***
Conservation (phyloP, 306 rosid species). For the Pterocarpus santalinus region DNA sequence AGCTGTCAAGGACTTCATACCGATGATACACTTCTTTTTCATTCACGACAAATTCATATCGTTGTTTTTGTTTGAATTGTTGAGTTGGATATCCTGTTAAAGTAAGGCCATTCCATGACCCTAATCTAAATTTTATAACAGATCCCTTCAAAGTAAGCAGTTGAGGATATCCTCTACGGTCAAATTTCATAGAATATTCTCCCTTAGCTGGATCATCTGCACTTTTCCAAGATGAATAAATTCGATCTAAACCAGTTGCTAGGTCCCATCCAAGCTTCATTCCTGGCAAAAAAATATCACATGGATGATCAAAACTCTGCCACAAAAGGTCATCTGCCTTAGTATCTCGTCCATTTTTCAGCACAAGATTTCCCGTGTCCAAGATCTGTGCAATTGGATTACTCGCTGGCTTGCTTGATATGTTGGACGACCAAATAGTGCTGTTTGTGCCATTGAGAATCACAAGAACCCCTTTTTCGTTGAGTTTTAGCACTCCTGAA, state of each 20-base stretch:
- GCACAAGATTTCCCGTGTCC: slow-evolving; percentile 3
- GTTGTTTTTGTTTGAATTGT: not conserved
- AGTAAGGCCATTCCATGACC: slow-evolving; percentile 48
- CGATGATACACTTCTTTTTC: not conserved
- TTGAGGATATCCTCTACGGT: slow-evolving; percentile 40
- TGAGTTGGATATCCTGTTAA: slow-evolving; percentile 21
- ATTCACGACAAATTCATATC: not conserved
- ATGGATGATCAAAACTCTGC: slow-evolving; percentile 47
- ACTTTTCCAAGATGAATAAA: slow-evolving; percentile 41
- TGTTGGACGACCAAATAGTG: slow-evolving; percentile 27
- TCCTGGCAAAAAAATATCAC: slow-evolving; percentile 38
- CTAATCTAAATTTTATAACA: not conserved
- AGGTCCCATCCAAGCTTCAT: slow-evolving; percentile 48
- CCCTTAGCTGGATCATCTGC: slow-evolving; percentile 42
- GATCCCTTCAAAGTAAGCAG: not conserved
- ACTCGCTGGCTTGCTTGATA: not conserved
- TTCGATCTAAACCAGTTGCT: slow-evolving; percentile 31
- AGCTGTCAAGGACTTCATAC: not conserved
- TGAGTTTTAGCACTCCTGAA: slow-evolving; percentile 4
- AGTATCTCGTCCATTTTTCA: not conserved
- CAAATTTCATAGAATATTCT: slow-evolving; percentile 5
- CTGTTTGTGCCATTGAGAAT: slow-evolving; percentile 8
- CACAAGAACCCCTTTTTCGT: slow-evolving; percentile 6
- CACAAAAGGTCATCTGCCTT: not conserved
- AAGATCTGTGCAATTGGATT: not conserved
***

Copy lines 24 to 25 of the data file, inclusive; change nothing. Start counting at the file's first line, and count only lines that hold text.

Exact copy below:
- CACAAGAACCCCTTTTTCGT: slow-evolving; percentile 6
- CACAAAAGGTCATCTGCCTT: not conserved